Key Sharia governance standard being planned says CBB governor

Bahrain-based Accounting and Auditing Organisation for Islamic Financial Institutions (AAOIFI) and Malaysia-based Islamic Financial Services Board (IFSB) are collaborating to come up with a comprehensive joint standard on Sharia governance, it has emerged.

This was announced by Central Bank of Bahrain (CBB) governor Rasheed Al Maraj yesterday during the 16th edition of the annual Islamic banking and finance conference that AAOIFI organises jointly with the Islamic Development Bank (IsDB).

“Sharia governance is arguably the most critical area for ensuring the long-term growth of the Islamic finance industry and it is heartening to see that the two prominent standard setting bodies AAOIFI and IFSB are collaborating on this important topic to come up with a comprehensive joint standard,” he said.

According to him, Islamic finance is not all about finding technical points and legal schemes to mimic conventional product structures.

“The industry is no longer in its infancy to justify such an approach. We cannot afford to focus on the technical and ignore the substantive,” he asserted.

“The bigger picture provided by Maqasid-e-Sharia and ethical considerations needs to take centre stage in all our decisions. The boards and the managements of Islamic banks should take extra care that all their dealings are above board and free from conflict of interest.”

Mr Al Maraj also called on Sharia boards to pay particular attention to ethics and Maqasid-e-Sharia when issuing their rulings.

In his keynote during the opening session of the two-day conference taking place with in-person attendees at the Crowne Plaza Hotel, the CBB governor said the governance of Islamic windows was a key topic that the conference would touch upon.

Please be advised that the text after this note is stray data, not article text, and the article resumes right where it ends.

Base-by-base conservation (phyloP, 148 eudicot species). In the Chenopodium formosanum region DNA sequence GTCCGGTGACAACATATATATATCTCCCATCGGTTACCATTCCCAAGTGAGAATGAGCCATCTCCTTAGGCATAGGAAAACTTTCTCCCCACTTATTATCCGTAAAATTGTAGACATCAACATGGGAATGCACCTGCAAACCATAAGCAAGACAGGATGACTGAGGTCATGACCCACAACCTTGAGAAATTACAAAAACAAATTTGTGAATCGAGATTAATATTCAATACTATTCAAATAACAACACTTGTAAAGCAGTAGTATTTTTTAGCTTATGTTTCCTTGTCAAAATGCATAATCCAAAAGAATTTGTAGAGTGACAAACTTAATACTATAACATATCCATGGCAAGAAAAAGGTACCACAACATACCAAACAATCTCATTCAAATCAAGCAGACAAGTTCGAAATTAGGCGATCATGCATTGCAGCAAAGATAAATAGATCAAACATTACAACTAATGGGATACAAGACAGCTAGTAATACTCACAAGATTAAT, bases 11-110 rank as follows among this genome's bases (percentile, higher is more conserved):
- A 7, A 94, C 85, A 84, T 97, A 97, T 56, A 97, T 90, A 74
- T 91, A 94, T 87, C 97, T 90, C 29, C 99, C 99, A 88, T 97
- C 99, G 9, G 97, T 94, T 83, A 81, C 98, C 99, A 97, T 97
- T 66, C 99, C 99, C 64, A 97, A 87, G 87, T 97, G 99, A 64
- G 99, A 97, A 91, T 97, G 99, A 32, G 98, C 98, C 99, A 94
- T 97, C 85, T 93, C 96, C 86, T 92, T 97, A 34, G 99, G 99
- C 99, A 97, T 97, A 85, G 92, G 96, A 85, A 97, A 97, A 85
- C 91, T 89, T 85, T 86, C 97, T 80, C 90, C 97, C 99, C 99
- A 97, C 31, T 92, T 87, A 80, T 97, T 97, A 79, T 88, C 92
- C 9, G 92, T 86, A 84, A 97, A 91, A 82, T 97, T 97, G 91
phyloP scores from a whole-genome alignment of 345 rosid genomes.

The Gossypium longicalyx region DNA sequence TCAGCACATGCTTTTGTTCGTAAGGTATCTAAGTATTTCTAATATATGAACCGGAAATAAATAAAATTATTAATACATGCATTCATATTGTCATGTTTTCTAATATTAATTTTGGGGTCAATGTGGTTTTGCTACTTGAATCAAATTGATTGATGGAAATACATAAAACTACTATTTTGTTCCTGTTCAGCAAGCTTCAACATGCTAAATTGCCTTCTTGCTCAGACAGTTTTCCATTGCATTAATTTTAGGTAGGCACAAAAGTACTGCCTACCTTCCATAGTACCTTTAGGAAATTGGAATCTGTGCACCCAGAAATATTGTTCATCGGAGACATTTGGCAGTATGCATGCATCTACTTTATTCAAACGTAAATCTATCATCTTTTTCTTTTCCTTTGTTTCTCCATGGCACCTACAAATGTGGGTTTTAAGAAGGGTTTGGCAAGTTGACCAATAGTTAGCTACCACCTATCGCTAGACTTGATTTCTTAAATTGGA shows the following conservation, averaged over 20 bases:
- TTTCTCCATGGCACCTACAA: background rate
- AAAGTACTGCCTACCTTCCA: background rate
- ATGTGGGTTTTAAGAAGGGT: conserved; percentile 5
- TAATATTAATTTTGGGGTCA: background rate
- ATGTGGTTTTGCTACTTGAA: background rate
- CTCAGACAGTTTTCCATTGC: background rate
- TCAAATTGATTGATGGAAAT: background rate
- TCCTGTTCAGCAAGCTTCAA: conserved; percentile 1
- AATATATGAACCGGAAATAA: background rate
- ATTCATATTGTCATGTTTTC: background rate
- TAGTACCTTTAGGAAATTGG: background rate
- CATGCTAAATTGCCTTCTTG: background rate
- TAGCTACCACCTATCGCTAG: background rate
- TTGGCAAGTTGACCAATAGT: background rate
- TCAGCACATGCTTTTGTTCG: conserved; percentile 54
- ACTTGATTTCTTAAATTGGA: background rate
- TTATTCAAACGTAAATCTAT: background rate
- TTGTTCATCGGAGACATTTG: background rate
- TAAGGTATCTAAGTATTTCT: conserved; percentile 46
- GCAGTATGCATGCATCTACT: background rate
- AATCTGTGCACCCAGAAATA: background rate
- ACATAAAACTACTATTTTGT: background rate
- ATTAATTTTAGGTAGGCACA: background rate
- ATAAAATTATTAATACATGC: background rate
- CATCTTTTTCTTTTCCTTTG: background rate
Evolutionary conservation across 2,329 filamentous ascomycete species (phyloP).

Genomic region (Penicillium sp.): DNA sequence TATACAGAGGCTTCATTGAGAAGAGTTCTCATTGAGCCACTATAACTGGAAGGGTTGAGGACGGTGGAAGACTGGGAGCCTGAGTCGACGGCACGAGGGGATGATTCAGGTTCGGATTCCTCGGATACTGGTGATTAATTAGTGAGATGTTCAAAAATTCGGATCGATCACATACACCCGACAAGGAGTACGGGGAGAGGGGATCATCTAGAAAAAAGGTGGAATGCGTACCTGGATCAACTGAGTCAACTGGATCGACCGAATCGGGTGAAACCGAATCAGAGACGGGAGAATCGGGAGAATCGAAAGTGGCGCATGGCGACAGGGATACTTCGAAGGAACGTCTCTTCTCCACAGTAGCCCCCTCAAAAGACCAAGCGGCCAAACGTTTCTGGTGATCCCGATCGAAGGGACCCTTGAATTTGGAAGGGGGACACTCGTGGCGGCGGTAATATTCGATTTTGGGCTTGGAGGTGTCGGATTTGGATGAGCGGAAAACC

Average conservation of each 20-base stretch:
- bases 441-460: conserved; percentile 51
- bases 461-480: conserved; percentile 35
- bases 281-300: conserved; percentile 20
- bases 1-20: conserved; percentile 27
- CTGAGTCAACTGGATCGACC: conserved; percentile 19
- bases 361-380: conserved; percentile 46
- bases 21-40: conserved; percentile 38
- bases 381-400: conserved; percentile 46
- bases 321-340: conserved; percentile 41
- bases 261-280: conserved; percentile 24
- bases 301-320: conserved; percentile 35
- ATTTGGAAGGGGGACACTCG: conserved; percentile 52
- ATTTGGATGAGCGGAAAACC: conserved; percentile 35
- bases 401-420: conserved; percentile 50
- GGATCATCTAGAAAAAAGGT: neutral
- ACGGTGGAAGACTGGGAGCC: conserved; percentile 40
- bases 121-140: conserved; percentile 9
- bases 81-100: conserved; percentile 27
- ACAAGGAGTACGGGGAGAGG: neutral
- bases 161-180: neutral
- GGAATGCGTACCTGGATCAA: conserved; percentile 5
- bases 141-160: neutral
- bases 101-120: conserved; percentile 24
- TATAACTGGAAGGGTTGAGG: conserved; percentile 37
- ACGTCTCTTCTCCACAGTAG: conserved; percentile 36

“Historically, windows have been a good starting point for Islamic banking in any market, whereby the financial strength and market presence of conventional banks were used by the windows.

“However, the model poses several issues, for example, the risk of commingling funds with conventional parent, reporting lines and turf issues, same staff serving both conventional and Islamic customers, and so on,” added Mr Al Maraj.

The official noted that at times the concerns become so severe that it creates reputational issues for the window and the Islamic banking industry as a whole.

Flagging another pertinent issue, the CBB governor said LIBOR giving way to risk-free rates was a major change for the financial sector globally.

“For the Islamic banking industry it creates added complications but it is also a good time to rethink if a different approach is possible. I understand that both AAOIFI and IIFM are working on this issue. It is not a straight forward topic and the solution will likely be complicated, but there is no better time to do this than now,” he added.

Concluding his remarks, Mr Al Maraj said strategies for recovery in a post-Covid-19 scenario would be a pertinent discussion during the conference.

“The pandemic has challenged the world in unprecedented ways. Stimulus packages offered by governments and regulators to keep the economies and the financial sector going are coming to an end.

“For Islamic as well as conventional banks and their clients the next few quarters will be a delicate time period where they need to normalise things without destabilising the situation,” the CBB Governor said.

Speakers at the event include AAOIFI board of trustees chairman Shaikh Ebrahim bin Khalifa Al Khalifa, Islamic Development Bank Institute acting director general Dr Sami AlSuwailem, and International Monetary Fund regional advisor for Africa, the Middle East and Central Asia Simon Gray.

The theme of the conference this year is ‘Solidifying the foundations of Islamic finance for the post-Covid-19 world – through the development of robust standards and regulatory frameworks.




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